I was talking with a lender about this just the other day. This lender, a relatively new user of our technology and one of our benchmarking study participants, is doing fairly well after their first year with new tools in the box. After reviewing the study results he asked the perfect question: How do we increase our productivity to the levels of best-in-class users?

We have mentioned relentless attention to process improvement and ongoing staff education. The third element is time. Mastering any tool takes time and practice. The results, however, are worth the effort. Best-in-class users consistently achieve productivity levels in the range of five to six closed loans per employee per month. Their cost of production is impressively low, too. I shared one last thought with this lender: None of the high performance lenders in our study are satisfied with their results. That’s another characteristic of high-performance lenders. They always expect more.

My son-ln-law, a new homeowner, and I were talking about tools just the other day. He became the lord of his modest suburban manor with nothing but the most basic discount store tools. Fortunately I have my own extensive collection -— as well as a good portion of my father’s — plus access to an entire farm’s worth of implements, from the most basic hammer to the most single-purpose implement imaginable.

My son-in-law, as an Eighties kid, is all about automation. For example, when he uses a new high-power staple gun and not the old-fashioned hand-powered version, he sees that new tools help him finish projects quicker and with better quality. The powered version of the tool costs at least 5 times more than the old-fashioned kind. It gets the job done in a fraction of the time, however, which is what matters to him. It is the same way with new versus old mortgage technology, especially when there is really no choice but to get more done with less.

About The Author


Is Cost Cutting Killing Your Business?


TME-MHammondLenders and vendors are under intense pressure to survive in today’s current mortgage environment. Products and services that were in great demand just a couple of years ago have almost completely evaporated. Lenders have had to dramatically adapt to these market conditions by changing their product mix, origination process, underwriting guidelines, valuations and funding to produce saleable and profitable loans. Servicers have had to shift focus to loss mitigation, loan modifications, short sales, REOs and foreclosures to remain viable. In addition, the current regulatory environment is constantly changing and adding significant pressure to the entire mortgage process.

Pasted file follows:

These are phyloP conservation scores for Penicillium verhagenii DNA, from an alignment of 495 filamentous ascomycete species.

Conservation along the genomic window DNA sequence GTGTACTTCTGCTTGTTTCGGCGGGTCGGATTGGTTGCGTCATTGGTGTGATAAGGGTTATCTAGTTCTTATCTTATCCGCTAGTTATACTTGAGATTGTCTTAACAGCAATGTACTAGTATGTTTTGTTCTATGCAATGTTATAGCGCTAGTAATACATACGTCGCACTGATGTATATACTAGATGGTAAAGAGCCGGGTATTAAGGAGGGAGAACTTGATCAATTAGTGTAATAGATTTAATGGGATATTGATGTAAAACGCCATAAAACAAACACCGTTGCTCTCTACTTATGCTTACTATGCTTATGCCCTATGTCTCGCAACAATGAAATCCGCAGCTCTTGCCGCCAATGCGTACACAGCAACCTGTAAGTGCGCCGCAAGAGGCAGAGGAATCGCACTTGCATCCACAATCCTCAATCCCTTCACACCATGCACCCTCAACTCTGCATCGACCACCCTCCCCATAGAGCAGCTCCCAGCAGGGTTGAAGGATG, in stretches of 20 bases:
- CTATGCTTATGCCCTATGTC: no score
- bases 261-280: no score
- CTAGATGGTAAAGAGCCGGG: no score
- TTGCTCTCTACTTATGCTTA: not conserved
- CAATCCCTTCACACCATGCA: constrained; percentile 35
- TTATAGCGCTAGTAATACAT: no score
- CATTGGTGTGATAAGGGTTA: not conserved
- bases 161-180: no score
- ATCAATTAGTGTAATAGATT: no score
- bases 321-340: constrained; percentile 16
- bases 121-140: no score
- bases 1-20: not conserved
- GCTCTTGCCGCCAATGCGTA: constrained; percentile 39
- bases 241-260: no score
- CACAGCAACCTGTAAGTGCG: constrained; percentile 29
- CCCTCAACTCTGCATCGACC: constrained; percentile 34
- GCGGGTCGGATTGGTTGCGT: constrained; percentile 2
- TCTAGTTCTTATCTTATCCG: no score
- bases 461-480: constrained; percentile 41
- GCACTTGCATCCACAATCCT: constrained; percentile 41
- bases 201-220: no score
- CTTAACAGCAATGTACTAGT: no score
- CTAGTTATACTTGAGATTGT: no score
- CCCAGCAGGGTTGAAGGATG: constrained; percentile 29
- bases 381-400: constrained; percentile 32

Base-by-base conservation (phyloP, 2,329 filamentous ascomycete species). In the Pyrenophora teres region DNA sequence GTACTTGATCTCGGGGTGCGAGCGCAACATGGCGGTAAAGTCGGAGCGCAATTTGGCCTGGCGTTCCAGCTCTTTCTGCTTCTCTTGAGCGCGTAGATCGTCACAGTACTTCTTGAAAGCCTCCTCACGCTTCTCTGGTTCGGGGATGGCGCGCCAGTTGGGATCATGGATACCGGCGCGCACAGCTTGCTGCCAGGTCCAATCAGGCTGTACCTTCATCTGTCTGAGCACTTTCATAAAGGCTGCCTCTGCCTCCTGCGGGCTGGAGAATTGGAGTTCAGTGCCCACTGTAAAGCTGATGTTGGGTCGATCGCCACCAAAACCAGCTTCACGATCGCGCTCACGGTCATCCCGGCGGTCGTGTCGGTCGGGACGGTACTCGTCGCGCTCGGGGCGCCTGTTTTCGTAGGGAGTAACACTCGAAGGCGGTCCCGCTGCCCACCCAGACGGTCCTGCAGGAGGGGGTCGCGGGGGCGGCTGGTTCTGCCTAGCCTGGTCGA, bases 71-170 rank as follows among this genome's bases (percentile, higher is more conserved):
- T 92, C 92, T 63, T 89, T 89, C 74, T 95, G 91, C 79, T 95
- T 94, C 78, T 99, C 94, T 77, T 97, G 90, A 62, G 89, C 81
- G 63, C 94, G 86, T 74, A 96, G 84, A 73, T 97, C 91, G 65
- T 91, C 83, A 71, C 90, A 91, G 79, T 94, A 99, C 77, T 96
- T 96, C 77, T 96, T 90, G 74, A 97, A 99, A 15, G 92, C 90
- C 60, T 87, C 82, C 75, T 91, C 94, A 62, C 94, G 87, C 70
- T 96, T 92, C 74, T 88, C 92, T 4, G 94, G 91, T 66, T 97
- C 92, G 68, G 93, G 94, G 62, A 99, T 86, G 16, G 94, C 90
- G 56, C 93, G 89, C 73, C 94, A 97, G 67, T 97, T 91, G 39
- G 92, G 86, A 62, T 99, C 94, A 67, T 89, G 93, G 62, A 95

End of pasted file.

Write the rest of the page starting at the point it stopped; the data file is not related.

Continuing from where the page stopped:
Lenders and servicers are not alone in feeling the pressure. Vendors are frantically working to respond to these challenging times by rolling out new products, realigning development efforts and creating strategic partnerships to meet the new demands while striving to remain compliant.

They are faced with tough questions, such as: Do our current products have enough flexibility to be modified or do we need to develop new solutions from scratch? Are these new products long-term solutions that have sustainable revenue models or are they just a quick fix that has a short shelf life? What types of products and services will lenders and servicers invest in during these market conditions?

While we would all agree that properly managing costs, having appropriate budgets and being fiscally responsible is vital to the success of an organization, a culture of constantly cutting costs over a prolonged period of time can have a negative impact on your business. These conditions have created a cost cutting environment that is primarily focused on survival. When this takes place, lenders, servicers and vendors are often so focused on cutting cost that they stop innovating, they miss out on current opportunities and often cut the programs that would drive top line growth.

“Many companies think of an economic downturn as a time to tighten belts and safeguard cash reserves. The executive mindset becomes survival, not growth – the bunker mentality. The irony is that this leaves a company in a vulnerable position organizationally and in the marketplace. The path to success in a down-market is to swim upstream,” said Jim Pinto.

The result of all of this the creation of a scarcity mindset that doesn’t benefit anyone. Richard Spoon, the CEO of ArchPoint Consulting put it this way when he pointed out that “organizations try to save their way to prosperity. Take the newspaper industry, for example. Many newspaper companies essentially killed their products through savings. They saved themselves right out of business.

“Think about what allowed Microsoft and Apple to compete. Microsoft wouldn’t share code. Apple would,” he continued. “Microsoft had a scarcity mentality. Apple had an abundance mentality. Which one do you believe put the biggest dent in the universe? The equation of investment versus expense is always there. Ask yourself these questions: When do I spend ahead of the market and when do I manage to cost? Do I believe for every dollar I put into business development that I can garner $2 or more?